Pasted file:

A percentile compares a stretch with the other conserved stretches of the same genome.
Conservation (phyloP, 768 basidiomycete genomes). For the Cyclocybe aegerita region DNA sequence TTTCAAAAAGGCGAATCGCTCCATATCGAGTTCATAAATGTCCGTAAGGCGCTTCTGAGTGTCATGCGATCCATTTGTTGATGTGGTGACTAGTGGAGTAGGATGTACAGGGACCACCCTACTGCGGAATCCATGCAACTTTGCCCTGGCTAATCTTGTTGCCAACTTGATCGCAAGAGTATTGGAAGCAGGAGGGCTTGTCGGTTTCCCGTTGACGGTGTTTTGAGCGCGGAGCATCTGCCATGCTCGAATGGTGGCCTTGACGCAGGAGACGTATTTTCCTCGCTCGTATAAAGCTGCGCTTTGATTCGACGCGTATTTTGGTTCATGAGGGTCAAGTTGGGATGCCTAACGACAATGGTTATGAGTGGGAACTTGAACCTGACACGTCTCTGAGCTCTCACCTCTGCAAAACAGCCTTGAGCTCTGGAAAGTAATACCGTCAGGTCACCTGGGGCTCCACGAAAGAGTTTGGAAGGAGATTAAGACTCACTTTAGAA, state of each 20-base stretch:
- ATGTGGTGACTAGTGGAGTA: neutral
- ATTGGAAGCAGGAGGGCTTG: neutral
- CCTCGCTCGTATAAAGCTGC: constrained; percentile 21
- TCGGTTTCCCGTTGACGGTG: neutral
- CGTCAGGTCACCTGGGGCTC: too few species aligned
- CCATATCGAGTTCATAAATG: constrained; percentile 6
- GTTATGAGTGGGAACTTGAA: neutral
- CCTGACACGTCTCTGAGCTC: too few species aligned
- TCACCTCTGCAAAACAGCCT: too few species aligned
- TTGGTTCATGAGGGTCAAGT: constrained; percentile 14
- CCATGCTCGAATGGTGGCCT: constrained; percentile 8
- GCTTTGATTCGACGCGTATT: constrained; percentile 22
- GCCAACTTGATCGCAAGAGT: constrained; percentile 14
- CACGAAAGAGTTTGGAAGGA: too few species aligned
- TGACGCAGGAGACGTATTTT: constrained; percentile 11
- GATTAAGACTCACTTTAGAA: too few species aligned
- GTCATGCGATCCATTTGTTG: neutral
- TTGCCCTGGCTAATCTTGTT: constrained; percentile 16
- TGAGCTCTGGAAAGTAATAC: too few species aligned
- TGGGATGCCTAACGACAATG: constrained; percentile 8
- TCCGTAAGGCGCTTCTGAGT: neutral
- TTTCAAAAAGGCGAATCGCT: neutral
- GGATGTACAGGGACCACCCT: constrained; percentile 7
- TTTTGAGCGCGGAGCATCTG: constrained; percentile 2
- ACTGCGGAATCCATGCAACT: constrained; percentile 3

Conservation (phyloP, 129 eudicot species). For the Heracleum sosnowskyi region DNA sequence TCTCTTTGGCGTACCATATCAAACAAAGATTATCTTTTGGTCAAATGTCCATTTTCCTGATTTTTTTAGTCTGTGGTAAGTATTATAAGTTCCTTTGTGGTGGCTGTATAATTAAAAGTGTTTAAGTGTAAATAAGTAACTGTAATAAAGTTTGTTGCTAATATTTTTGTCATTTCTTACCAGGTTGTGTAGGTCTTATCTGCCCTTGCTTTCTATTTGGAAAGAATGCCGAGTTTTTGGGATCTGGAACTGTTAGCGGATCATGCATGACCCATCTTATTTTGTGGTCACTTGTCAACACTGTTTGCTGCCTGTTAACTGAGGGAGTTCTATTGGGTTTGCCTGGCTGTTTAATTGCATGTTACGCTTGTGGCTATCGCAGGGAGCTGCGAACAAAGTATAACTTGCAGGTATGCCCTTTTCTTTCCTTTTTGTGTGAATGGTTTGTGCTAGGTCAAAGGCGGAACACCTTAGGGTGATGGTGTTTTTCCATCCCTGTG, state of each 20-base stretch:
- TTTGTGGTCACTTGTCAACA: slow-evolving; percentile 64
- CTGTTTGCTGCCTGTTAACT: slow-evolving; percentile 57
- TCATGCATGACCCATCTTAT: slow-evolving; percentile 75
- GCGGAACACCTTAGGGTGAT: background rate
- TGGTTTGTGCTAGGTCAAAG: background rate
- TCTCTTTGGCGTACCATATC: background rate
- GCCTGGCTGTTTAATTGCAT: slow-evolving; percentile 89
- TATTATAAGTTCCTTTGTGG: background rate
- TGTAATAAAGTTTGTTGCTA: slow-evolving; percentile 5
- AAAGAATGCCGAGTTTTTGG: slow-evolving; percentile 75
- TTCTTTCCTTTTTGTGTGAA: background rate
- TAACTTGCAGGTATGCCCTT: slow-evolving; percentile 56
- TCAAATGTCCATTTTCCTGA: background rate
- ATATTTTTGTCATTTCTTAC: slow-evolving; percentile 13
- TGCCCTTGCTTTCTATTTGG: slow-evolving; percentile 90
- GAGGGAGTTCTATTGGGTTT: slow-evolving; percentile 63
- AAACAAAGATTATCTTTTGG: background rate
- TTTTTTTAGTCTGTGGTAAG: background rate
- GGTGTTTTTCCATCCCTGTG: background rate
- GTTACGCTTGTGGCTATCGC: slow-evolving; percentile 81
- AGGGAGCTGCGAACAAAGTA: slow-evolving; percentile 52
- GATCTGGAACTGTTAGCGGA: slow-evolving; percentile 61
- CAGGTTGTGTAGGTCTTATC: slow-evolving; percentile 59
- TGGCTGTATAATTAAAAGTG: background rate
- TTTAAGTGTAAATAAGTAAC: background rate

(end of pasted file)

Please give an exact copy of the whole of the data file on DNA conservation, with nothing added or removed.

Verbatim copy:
A percentile compares a stretch with the other conserved stretches of the same genome.
Conservation (phyloP, 768 basidiomycete genomes). For the Cyclocybe aegerita region DNA sequence TTTCAAAAAGGCGAATCGCTCCATATCGAGTTCATAAATGTCCGTAAGGCGCTTCTGAGTGTCATGCGATCCATTTGTTGATGTGGTGACTAGTGGAGTAGGATGTACAGGGACCACCCTACTGCGGAATCCATGCAACTTTGCCCTGGCTAATCTTGTTGCCAACTTGATCGCAAGAGTATTGGAAGCAGGAGGGCTTGTCGGTTTCCCGTTGACGGTGTTTTGAGCGCGGAGCATCTGCCATGCTCGAATGGTGGCCTTGACGCAGGAGACGTATTTTCCTCGCTCGTATAAAGCTGCGCTTTGATTCGACGCGTATTTTGGTTCATGAGGGTCAAGTTGGGATGCCTAACGACAATGGTTATGAGTGGGAACTTGAACCTGACACGTCTCTGAGCTCTCACCTCTGCAAAACAGCCTTGAGCTCTGGAAAGTAATACCGTCAGGTCACCTGGGGCTCCACGAAAGAGTTTGGAAGGAGATTAAGACTCACTTTAGAA, state of each 20-base stretch:
- ATGTGGTGACTAGTGGAGTA: neutral
- ATTGGAAGCAGGAGGGCTTG: neutral
- CCTCGCTCGTATAAAGCTGC: constrained; percentile 21
- TCGGTTTCCCGTTGACGGTG: neutral
- CGTCAGGTCACCTGGGGCTC: too few species aligned
- CCATATCGAGTTCATAAATG: constrained; percentile 6
- GTTATGAGTGGGAACTTGAA: neutral
- CCTGACACGTCTCTGAGCTC: too few species aligned
- TCACCTCTGCAAAACAGCCT: too few species aligned
- TTGGTTCATGAGGGTCAAGT: constrained; percentile 14
- CCATGCTCGAATGGTGGCCT: constrained; percentile 8
- GCTTTGATTCGACGCGTATT: constrained; percentile 22
- GCCAACTTGATCGCAAGAGT: constrained; percentile 14
- CACGAAAGAGTTTGGAAGGA: too few species aligned
- TGACGCAGGAGACGTATTTT: constrained; percentile 11
- GATTAAGACTCACTTTAGAA: too few species aligned
- GTCATGCGATCCATTTGTTG: neutral
- TTGCCCTGGCTAATCTTGTT: constrained; percentile 16
- TGAGCTCTGGAAAGTAATAC: too few species aligned
- TGGGATGCCTAACGACAATG: constrained; percentile 8
- TCCGTAAGGCGCTTCTGAGT: neutral
- TTTCAAAAAGGCGAATCGCT: neutral
- GGATGTACAGGGACCACCCT: constrained; percentile 7
- TTTTGAGCGCGGAGCATCTG: constrained; percentile 2
- ACTGCGGAATCCATGCAACT: constrained; percentile 3

Conservation (phyloP, 129 eudicot species). For the Heracleum sosnowskyi region DNA sequence TCTCTTTGGCGTACCATATCAAACAAAGATTATCTTTTGGTCAAATGTCCATTTTCCTGATTTTTTTAGTCTGTGGTAAGTATTATAAGTTCCTTTGTGGTGGCTGTATAATTAAAAGTGTTTAAGTGTAAATAAGTAACTGTAATAAAGTTTGTTGCTAATATTTTTGTCATTTCTTACCAGGTTGTGTAGGTCTTATCTGCCCTTGCTTTCTATTTGGAAAGAATGCCGAGTTTTTGGGATCTGGAACTGTTAGCGGATCATGCATGACCCATCTTATTTTGTGGTCACTTGTCAACACTGTTTGCTGCCTGTTAACTGAGGGAGTTCTATTGGGTTTGCCTGGCTGTTTAATTGCATGTTACGCTTGTGGCTATCGCAGGGAGCTGCGAACAAAGTATAACTTGCAGGTATGCCCTTTTCTTTCCTTTTTGTGTGAATGGTTTGTGCTAGGTCAAAGGCGGAACACCTTAGGGTGATGGTGTTTTTCCATCCCTGTG, state of each 20-base stretch:
- TTTGTGGTCACTTGTCAACA: slow-evolving; percentile 64
- CTGTTTGCTGCCTGTTAACT: slow-evolving; percentile 57
- TCATGCATGACCCATCTTAT: slow-evolving; percentile 75
- GCGGAACACCTTAGGGTGAT: background rate
- TGGTTTGTGCTAGGTCAAAG: background rate
- TCTCTTTGGCGTACCATATC: background rate
- GCCTGGCTGTTTAATTGCAT: slow-evolving; percentile 89
- TATTATAAGTTCCTTTGTGG: background rate
- TGTAATAAAGTTTGTTGCTA: slow-evolving; percentile 5
- AAAGAATGCCGAGTTTTTGG: slow-evolving; percentile 75
- TTCTTTCCTTTTTGTGTGAA: background rate
- TAACTTGCAGGTATGCCCTT: slow-evolving; percentile 56
- TCAAATGTCCATTTTCCTGA: background rate
- ATATTTTTGTCATTTCTTAC: slow-evolving; percentile 13
- TGCCCTTGCTTTCTATTTGG: slow-evolving; percentile 90
- GAGGGAGTTCTATTGGGTTT: slow-evolving; percentile 63
- AAACAAAGATTATCTTTTGG: background rate
- TTTTTTTAGTCTGTGGTAAG: background rate
- GGTGTTTTTCCATCCCTGTG: background rate
- GTTACGCTTGTGGCTATCGC: slow-evolving; percentile 81
- AGGGAGCTGCGAACAAAGTA: slow-evolving; percentile 52
- GATCTGGAACTGTTAGCGGA: slow-evolving; percentile 61
- CAGGTTGTGTAGGTCTTATC: slow-evolving; percentile 59
- TGGCTGTATAATTAAAAGTG: background rate
- TTTAAGTGTAAATAAGTAAC: background rate